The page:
Sharmin Sultana is currently working as Vice President – Talent management, Learning & Development of Robi Axiata Limited. She is responsible for creating a learning culture in the organization and promoting high performing culture with a systematic development intervention to achieve the group vision of developing world-class talent. She has previously worked as Vice President – Resourcing & Employers Brand at Robi and Resource manager at Standard Chartered Bank. Sharmin specializes in: Sourcing & Recruitment, Talent Acquisition & Development, Employers Branding, HR Operations, HR Transformation/ Change management, HR Business Partnering.


They tell kids, “dream big”. Cliched as it may be, there’s a reason why. Even if you come up with something absurd, it is the first marker point, setting you on a path and giving you a direction to move towards. Even if the initial vision you set your eyes on was not the vision you made for yourself.

The story of the Sharmin Sultana also goes a little something like this. It all started in front of a television set, in 1990, airing a segment with Christiane Amanpour on CNN. Reporting not far from a warzone. Any sane person would know to stay far away. But there was a woman fighting her way in to report the truth. The dedication and courage was something that inspired Sharmin. So she set her sights on journalism. Back in the 90s, this was not a profession that seemed feasible. So listening to her father’s advice, she started at Dhaka University (DU) studying economics.

The entire time she was studying economics, her heart still lay in Mass communication and journalism. She spent 3 years at DU before she realized that that life was not for her and after a talk with the family and some convincing, she transferred to St. Cloud State University in 1999.

The transfer had her start all over again, losing 3 years. Starting all over again in Minnesota was one of the toughest things she had to do, but found great footing in her new environment. After completing her undergrad. She started working at a staffing firm where she first learned about HR and as a people person developed an interest. This was back in 2003 when even in the US, this was a completely new area to explore. An area that showed huge prospects in Bangladesh.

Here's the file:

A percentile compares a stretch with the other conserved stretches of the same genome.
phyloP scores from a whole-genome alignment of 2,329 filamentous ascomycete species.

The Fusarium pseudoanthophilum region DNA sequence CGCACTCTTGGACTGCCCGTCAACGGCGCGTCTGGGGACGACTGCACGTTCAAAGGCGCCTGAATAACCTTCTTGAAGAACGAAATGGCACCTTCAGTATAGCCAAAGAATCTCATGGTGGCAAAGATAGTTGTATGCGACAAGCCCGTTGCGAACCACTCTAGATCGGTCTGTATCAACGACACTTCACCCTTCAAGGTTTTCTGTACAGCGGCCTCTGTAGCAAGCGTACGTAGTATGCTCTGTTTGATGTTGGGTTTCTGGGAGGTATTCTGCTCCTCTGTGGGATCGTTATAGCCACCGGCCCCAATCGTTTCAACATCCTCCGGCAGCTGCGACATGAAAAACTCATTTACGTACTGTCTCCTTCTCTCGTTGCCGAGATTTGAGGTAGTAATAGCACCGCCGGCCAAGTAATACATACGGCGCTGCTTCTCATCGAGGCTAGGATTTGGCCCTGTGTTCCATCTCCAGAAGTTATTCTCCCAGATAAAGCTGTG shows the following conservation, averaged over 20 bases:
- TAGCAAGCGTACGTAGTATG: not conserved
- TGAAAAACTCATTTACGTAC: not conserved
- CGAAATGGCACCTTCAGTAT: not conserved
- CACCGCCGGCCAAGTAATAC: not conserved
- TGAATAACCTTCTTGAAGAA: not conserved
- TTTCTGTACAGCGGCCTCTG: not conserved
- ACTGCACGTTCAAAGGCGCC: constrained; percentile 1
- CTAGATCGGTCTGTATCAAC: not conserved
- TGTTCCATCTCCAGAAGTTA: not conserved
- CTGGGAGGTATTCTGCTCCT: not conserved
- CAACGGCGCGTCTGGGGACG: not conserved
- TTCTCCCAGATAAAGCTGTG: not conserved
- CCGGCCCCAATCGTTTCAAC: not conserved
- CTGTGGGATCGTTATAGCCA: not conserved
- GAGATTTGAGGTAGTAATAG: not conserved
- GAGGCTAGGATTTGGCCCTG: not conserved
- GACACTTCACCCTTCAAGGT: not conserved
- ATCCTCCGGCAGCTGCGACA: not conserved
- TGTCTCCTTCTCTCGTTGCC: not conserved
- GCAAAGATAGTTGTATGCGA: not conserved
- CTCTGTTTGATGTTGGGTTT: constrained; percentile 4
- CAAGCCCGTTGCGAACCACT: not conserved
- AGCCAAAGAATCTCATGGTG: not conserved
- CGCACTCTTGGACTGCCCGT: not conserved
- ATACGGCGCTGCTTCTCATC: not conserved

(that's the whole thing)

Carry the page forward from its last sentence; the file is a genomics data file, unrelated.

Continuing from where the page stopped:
After a lot of hardships and sacrifices, she finished her masters in 2006 and returned to Dhaka to use her specialization to serve her country. Now, 3 years behind her classmates, with 2 degrees but no job and back in Bangladesh, in the eyes of most, she was a failure. People and employers alike, assuming her return was a result of not being able to make it. Due to this one misunderstanding, finding employment in Dhaka was becoming increasingly difficult for her.

“My mother had big expectations for me. I think everyone did.” said Sharmin, “ having studied 6 years in the US and completing 2 degrees, everyone expected me to be working some high profile job”. But that was not the case. After her father’s passing, with no connections in the job market, Miss Sultana had to start over from square one. So she started with an internship at HSBC, experiencing her first taste of the corporate life.

Sharmin stresses the point, that male or female, you reap the fruit of your toils. You must be flexible and willing to take challenges. No one wants to employ someone unmotivated and uneager to work.  “When you have passion for your work, when it’s no longer just work, progress won’t be far along,” said Sharmin. And that is exactly what happened to her. In the span of only seven years, she worked her way through HSBC, Standard Chartered, many well-established organizations and up to the position she holds now. At Robi Axiata as Vice president, smoothly having covered the initial worry and gap that she had with her classmates.

So what are her struggles today? Sharmin shares that women always aren’t supportive of other women and that needs to change. Women should help and encourage a woman making strides in her career instead of trying to bring her down. There are many other obstacles on the climb up corporate ladder and women who understand each other’s struggles should make it easier on each other show support and unity.



Amana Iftekhar

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